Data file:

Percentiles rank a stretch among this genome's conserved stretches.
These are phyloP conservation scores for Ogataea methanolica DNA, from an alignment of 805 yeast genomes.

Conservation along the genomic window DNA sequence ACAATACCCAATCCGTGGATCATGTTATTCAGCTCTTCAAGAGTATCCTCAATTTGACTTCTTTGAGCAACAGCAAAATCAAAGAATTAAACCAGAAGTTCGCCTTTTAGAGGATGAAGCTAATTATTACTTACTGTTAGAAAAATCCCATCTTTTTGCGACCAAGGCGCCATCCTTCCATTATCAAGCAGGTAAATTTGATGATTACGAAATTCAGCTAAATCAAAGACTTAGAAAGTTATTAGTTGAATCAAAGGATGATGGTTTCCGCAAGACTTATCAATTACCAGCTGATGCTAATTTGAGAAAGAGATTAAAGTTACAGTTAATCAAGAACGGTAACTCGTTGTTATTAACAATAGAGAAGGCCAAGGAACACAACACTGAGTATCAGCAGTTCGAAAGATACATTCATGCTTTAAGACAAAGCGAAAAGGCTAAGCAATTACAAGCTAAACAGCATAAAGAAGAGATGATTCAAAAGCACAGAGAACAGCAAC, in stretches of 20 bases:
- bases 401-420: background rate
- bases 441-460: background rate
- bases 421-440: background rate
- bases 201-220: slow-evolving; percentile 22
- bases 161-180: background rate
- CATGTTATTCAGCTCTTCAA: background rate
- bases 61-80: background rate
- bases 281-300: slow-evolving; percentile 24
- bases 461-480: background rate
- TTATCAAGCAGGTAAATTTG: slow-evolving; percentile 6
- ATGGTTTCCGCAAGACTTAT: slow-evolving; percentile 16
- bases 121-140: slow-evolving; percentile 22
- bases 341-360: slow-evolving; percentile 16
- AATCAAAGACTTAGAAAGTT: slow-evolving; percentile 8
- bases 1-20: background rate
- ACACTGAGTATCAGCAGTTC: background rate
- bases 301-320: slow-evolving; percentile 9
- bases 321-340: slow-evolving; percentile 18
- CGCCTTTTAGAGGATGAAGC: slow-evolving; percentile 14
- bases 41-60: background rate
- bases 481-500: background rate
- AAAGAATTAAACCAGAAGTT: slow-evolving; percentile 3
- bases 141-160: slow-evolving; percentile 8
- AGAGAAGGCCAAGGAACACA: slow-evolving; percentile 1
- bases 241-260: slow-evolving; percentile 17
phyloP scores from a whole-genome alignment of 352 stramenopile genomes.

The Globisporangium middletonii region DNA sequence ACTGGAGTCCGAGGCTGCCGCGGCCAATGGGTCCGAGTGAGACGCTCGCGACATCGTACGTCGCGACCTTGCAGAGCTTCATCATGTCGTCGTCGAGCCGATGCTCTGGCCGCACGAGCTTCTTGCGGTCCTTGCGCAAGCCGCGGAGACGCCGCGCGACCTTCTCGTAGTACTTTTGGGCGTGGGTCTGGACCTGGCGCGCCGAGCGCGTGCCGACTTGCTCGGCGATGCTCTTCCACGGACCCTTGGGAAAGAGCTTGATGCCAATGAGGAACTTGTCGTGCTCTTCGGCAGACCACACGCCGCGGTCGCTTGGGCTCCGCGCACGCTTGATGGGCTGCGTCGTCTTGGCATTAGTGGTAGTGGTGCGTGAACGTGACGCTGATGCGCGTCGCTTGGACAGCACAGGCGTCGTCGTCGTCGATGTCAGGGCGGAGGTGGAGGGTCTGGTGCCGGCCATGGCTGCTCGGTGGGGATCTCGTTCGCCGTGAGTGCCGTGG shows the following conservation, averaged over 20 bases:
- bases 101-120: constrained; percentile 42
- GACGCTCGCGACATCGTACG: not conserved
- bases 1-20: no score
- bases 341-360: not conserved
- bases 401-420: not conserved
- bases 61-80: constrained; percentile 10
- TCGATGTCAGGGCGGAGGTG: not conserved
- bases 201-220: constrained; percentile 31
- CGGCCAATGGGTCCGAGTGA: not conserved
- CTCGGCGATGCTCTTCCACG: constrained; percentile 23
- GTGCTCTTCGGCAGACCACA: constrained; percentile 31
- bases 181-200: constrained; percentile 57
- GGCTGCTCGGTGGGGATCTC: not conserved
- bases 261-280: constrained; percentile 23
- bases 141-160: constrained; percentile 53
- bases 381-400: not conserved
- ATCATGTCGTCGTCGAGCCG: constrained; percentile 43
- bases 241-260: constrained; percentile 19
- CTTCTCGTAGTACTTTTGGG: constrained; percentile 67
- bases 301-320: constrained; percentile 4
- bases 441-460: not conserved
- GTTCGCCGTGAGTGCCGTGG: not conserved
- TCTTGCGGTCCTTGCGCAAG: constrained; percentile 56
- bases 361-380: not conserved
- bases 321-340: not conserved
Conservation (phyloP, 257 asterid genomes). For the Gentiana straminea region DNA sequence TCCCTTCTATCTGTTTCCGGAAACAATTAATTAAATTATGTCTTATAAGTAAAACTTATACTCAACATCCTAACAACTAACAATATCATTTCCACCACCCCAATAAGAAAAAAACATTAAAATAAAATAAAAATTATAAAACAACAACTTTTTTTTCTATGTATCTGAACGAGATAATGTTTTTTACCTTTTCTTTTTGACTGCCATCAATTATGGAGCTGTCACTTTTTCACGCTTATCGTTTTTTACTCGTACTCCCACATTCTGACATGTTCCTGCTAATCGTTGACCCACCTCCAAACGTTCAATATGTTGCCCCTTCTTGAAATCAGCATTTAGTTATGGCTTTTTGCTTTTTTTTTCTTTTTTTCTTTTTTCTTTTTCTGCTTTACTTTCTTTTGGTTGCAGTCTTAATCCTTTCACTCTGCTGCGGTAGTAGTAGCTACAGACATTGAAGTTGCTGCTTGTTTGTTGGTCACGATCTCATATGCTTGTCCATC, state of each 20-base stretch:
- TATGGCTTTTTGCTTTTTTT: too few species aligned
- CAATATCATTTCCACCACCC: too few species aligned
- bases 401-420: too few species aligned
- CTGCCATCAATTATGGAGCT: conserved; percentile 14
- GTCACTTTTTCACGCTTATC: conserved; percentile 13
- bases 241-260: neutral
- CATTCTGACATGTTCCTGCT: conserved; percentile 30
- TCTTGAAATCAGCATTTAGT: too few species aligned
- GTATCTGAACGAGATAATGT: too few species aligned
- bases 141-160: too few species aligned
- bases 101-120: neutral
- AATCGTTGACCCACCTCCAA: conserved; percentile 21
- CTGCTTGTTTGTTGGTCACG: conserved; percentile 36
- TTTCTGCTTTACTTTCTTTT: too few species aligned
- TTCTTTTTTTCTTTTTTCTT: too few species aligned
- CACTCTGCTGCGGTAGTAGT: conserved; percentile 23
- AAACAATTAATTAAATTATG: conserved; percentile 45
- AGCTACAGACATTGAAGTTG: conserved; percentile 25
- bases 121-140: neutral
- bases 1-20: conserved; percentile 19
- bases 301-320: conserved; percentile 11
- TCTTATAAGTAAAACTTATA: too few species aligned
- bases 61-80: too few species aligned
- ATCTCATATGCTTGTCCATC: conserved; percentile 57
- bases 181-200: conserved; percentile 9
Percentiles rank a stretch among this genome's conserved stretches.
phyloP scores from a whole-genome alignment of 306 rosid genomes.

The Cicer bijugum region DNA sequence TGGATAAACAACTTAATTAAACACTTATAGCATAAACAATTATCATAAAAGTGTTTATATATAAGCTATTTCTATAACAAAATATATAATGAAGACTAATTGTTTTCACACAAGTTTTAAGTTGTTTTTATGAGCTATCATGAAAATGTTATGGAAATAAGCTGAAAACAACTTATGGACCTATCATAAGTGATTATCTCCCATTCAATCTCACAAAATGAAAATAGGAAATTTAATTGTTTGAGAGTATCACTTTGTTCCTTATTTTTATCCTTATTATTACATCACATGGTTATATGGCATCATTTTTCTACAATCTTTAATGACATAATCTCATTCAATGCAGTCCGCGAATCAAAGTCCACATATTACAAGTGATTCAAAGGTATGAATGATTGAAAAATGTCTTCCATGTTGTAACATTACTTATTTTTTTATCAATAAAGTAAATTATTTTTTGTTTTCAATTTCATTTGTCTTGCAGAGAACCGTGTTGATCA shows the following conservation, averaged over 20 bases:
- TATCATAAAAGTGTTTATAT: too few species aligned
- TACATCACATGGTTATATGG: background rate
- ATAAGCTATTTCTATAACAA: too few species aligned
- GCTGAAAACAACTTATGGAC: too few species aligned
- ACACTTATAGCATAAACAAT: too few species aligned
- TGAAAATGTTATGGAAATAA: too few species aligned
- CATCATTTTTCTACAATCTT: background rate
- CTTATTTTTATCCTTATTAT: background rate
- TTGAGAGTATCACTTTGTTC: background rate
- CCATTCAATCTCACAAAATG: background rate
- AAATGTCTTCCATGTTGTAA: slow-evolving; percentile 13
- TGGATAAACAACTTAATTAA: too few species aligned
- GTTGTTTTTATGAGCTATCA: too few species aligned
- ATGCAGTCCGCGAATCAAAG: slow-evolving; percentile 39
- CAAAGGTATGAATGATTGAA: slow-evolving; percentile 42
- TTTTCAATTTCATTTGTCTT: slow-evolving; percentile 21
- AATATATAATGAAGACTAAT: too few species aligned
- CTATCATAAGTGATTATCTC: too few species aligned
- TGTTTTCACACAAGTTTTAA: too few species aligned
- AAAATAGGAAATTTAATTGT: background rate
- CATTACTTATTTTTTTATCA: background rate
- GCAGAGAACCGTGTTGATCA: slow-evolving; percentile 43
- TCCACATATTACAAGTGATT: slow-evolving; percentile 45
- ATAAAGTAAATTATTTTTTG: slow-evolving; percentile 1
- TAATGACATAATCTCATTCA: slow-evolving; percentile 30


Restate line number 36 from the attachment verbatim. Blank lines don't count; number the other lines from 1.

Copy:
- bases 61-80: constrained; percentile 10